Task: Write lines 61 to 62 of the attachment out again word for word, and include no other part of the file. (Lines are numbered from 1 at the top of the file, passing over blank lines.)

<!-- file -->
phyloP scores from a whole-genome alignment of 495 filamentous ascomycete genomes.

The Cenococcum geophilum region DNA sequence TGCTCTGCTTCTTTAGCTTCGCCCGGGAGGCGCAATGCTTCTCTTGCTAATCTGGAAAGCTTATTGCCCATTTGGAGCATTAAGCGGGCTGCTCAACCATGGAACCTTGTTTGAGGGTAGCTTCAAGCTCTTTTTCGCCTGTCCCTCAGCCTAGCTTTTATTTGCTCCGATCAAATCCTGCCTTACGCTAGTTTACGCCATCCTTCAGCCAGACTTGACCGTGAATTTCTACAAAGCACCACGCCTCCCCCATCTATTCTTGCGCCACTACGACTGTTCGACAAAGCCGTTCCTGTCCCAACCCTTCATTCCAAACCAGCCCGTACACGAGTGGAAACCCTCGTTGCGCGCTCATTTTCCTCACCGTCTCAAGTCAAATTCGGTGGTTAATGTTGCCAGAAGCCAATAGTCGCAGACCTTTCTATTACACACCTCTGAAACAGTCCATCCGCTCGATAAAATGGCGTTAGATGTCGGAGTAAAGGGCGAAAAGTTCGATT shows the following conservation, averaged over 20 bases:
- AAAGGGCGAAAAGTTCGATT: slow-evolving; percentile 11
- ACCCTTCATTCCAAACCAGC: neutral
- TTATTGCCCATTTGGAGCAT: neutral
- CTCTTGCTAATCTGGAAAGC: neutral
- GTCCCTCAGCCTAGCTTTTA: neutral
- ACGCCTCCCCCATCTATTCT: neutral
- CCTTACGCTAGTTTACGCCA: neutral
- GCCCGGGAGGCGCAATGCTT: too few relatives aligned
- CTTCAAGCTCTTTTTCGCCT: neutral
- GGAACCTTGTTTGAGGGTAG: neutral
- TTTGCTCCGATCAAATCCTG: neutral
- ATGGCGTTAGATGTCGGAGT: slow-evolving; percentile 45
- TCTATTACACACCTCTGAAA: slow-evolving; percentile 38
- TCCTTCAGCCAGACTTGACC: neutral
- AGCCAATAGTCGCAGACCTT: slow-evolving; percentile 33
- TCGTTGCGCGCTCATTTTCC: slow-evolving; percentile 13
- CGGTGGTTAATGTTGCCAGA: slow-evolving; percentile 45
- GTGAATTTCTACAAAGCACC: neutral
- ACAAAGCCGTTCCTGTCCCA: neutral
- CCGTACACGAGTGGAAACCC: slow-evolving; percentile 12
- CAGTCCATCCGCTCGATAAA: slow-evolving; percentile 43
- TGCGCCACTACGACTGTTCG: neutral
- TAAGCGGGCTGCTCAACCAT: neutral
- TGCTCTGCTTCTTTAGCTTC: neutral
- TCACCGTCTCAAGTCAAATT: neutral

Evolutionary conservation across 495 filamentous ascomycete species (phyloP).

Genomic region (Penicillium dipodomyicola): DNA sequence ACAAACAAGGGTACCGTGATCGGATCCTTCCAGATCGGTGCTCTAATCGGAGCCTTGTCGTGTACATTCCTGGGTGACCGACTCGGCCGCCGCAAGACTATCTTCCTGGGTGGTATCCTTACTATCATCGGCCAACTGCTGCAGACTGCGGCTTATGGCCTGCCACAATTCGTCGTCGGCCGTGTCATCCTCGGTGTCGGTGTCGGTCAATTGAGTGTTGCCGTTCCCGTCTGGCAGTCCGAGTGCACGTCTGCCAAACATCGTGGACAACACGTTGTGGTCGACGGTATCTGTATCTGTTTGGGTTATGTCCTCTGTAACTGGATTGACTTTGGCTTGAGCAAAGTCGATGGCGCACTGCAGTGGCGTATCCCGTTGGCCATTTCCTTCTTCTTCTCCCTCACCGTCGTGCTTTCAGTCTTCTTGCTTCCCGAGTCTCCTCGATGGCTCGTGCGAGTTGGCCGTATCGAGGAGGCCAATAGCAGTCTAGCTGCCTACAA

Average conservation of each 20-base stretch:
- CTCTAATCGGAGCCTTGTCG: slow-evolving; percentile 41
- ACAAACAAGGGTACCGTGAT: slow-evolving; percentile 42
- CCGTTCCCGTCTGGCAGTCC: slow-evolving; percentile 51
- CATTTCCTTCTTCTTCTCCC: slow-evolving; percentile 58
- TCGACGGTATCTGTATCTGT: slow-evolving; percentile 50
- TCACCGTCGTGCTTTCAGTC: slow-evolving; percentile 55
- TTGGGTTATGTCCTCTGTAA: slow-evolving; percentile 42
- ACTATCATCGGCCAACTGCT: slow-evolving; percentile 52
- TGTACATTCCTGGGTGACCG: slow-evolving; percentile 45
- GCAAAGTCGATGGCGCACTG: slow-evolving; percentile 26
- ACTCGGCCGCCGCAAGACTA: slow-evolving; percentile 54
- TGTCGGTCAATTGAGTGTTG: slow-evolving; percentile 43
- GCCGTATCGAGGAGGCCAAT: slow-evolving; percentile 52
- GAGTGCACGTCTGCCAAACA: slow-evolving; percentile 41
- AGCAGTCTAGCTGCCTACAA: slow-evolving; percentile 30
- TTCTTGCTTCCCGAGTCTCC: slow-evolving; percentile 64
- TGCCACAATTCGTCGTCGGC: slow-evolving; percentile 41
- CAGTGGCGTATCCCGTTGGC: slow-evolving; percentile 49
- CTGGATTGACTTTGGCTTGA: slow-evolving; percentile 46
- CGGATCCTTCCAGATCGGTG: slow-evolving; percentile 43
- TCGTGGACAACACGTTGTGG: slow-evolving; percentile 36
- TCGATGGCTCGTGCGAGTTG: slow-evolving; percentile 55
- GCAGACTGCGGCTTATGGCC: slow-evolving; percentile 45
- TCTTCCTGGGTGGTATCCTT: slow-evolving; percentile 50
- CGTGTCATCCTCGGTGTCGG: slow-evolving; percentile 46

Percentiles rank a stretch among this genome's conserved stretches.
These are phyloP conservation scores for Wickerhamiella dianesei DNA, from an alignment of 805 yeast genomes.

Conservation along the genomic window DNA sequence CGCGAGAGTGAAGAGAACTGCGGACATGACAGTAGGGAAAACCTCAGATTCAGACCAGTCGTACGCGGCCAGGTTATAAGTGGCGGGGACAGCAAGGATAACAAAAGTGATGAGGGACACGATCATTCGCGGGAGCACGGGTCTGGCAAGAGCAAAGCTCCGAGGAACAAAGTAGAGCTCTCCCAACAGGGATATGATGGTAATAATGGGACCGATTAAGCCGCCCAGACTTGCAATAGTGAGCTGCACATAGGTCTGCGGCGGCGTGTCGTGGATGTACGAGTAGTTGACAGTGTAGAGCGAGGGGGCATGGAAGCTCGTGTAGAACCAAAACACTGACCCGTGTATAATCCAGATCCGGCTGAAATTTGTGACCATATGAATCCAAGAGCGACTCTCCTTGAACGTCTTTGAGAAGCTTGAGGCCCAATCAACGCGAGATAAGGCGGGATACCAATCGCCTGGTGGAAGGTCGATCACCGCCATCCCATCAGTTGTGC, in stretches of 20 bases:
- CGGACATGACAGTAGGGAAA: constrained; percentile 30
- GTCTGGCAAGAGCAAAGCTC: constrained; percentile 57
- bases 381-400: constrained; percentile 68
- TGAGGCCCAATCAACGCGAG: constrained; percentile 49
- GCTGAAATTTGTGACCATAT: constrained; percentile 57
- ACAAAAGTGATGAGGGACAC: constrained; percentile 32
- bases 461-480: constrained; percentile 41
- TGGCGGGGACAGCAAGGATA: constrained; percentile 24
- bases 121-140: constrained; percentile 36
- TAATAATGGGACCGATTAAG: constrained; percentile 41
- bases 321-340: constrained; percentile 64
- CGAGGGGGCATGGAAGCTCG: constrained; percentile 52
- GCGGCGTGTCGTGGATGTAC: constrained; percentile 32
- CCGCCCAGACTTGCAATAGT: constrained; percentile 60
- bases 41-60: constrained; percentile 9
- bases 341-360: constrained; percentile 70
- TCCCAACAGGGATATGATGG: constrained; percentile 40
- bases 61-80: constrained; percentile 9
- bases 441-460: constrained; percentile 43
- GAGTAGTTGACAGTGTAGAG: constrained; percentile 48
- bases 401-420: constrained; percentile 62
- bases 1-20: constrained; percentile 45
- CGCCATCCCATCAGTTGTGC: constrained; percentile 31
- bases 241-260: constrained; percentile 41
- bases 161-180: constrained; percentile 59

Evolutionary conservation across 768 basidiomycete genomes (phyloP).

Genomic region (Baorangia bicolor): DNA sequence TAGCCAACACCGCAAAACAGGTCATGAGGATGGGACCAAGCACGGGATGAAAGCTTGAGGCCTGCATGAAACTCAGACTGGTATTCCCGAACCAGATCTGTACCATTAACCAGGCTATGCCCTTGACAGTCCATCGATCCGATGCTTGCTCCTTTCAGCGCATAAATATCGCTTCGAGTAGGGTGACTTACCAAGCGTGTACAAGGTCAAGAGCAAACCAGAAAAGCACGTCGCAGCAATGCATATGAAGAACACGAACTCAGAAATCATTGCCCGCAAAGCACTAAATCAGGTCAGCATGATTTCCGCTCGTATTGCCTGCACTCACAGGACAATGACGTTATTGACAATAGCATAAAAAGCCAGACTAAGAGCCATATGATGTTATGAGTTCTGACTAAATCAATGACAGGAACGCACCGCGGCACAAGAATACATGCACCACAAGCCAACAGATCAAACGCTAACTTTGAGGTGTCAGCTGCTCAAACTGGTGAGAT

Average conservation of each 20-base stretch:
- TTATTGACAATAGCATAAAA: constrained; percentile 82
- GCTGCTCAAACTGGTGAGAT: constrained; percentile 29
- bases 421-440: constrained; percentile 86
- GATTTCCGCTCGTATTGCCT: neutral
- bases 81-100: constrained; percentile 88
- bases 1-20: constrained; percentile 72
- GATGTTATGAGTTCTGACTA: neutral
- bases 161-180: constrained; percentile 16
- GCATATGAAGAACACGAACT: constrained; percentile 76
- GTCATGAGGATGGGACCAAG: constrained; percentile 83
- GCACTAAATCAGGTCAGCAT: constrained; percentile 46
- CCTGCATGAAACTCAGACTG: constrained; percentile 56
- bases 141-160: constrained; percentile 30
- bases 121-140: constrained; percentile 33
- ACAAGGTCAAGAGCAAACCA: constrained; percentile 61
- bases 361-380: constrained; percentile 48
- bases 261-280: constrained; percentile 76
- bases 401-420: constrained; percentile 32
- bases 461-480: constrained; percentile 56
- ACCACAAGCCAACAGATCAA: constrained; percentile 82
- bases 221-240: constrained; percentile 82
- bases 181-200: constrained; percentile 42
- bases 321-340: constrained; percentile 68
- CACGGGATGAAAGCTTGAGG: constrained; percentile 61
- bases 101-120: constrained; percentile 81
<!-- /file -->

- bases 381-400: constrained; percentile 68
- TGAGGCCCAATCAACGCGAG: constrained; percentile 49